Dear God, why wasn't she born ugly?
Steven Hellerstedt | 05/03/2004
(5 out of 5 stars)
"I can't remember another movie that took as many chances as THE NAKED CITY and successfully pulled it off. It doesn't look quite like any movie I've seen before and doesn't play quite like any other movie.
The story is simply enough - a young model is found murdered and the Homicide Squad is called in to solve the case.
Even before the murder, though, we're introduced to something new. We're given and aerial sweep and pan shot of the skyline of New York City. A voice over narrator emphatically tells us that this movie was NOT photographed in a studio; the stars perform "in the streets, in the apartment houses, in the skyscrapers of New York City itself." And so it is. No matter how well the set is designed, you can usually spot it as quickly as you can CG animation, and this ALL looks like NYC to me.
The casting is out of the ordinary, as well. I mean, Barry Fitzgerald as top-star in a crime story? Come on. Get serious. Yeah, maybe if you want a pleasant little slightly inebriated Irish chap - but a homicide detective? Yeah, right.
But it works. Fitzgerald is just right as Lt. Daniel Muldoon because this movie doesn't rely on Mike Hammer-ish brutality, or a brilliant and intuitive crime solver. I think the film makers here were looking for a cast who could meld into the city rather than rise above it, and Fitzgerald is a surprising and inspired choice.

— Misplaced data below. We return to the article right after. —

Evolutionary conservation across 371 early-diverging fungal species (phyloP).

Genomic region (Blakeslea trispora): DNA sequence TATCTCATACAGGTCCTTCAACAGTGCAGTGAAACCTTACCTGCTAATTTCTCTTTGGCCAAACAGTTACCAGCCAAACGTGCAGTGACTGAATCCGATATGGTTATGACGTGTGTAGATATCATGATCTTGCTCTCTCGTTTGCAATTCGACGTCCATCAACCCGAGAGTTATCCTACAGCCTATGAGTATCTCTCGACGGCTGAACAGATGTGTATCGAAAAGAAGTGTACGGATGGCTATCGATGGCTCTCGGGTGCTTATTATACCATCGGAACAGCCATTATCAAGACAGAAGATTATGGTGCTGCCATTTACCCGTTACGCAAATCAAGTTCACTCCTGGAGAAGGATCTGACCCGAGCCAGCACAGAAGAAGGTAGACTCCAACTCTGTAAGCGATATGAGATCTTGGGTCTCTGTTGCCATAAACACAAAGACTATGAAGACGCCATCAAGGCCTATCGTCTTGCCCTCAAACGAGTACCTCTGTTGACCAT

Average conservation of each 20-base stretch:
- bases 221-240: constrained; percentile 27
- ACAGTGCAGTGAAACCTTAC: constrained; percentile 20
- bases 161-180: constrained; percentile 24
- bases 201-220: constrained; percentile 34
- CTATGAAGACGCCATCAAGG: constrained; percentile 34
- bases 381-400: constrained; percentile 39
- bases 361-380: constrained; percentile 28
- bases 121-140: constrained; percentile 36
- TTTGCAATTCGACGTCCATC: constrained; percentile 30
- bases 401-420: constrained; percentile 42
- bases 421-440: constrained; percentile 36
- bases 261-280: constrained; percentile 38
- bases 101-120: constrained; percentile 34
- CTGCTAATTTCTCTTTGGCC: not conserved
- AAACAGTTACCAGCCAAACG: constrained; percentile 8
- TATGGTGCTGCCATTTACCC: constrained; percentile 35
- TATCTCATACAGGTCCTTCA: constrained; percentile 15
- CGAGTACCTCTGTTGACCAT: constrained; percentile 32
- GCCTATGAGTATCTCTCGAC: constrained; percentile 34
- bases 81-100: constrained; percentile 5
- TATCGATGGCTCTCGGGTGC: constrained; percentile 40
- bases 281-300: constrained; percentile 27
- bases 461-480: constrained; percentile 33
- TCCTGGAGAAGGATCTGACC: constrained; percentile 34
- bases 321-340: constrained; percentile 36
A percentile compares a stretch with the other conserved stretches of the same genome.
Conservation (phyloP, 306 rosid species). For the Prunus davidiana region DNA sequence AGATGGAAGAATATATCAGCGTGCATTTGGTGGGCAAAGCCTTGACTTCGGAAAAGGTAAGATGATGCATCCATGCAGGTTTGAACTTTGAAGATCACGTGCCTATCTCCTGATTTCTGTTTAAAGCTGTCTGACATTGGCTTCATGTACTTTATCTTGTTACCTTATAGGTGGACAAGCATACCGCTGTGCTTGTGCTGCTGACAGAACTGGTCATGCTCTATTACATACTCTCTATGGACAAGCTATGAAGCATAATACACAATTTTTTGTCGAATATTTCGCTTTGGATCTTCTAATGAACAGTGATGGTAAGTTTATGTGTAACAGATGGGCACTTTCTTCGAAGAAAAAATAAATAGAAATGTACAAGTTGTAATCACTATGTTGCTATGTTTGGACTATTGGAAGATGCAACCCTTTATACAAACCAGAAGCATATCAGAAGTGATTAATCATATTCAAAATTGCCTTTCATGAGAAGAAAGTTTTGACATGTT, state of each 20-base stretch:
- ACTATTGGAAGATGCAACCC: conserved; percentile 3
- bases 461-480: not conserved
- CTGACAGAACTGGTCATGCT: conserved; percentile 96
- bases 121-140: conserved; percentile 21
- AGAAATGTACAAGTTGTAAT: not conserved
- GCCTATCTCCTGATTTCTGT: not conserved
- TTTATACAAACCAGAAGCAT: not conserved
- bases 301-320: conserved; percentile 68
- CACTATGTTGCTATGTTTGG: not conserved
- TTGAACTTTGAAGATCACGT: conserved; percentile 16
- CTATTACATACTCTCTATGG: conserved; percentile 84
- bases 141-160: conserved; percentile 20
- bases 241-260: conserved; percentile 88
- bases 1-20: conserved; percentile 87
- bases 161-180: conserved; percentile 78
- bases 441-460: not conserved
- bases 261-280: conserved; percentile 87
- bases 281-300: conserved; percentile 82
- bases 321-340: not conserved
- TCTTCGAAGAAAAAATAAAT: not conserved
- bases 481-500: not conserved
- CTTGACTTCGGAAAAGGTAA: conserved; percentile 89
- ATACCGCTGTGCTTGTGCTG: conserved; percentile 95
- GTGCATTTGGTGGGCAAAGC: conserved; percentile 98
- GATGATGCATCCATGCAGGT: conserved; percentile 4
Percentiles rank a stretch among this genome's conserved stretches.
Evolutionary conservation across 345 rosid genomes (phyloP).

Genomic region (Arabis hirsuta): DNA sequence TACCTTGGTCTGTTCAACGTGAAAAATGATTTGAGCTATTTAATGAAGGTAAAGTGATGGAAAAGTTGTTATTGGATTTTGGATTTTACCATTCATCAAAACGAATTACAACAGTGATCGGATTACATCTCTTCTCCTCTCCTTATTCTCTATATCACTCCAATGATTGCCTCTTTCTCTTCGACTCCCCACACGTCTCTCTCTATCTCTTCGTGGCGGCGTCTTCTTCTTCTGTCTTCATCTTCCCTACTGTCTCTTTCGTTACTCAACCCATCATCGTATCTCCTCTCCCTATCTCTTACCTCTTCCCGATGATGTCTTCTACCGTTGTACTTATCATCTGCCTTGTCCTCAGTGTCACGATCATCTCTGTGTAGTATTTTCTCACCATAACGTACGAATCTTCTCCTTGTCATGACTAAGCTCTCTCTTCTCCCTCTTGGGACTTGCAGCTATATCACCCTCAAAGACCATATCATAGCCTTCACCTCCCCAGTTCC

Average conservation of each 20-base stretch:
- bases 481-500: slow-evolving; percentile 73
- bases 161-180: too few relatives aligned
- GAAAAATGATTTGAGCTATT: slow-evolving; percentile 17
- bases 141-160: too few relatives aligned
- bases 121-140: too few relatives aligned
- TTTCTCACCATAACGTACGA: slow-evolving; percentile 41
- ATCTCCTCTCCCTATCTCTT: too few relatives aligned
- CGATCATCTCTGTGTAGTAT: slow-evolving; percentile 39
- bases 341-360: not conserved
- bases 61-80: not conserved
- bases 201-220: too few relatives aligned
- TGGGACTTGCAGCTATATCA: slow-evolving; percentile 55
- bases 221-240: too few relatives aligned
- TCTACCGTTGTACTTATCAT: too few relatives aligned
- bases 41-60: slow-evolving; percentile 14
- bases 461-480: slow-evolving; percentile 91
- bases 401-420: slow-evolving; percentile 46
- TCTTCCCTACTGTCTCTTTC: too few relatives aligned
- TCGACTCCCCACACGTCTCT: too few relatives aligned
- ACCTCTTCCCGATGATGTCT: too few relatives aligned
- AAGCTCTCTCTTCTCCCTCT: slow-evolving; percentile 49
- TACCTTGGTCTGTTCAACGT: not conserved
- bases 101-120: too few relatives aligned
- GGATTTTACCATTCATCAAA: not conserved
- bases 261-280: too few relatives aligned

This is a movie about dusting for fingerprints and putting evidence in plastic bags. It's about wearing out shoes interviewing potential witnesses and striking out 90% of the time. The Fitzgerald character works because he fits into the world better than a major star would have. The film-makers seem to be striving for a documentary feel to things (I trying not to use the term cinema veritie here).
Scenes are bracketed by location street scenes - hordes of people entering a subway station, a horse-drawn milk cart and milkman on a quiet city street, two young women admiring a gown in an upscale store window.
There's a price to be paid for relying exclusively on location shots. There are a few scenes that sound like the voice recording were done in an echo chamber. And the film has a flat look to it (not all that bad for a noir-ish crime drama.) The reason we can tell studio shots so quickly is because they look good - the photographer has control over lighting and light sourcing.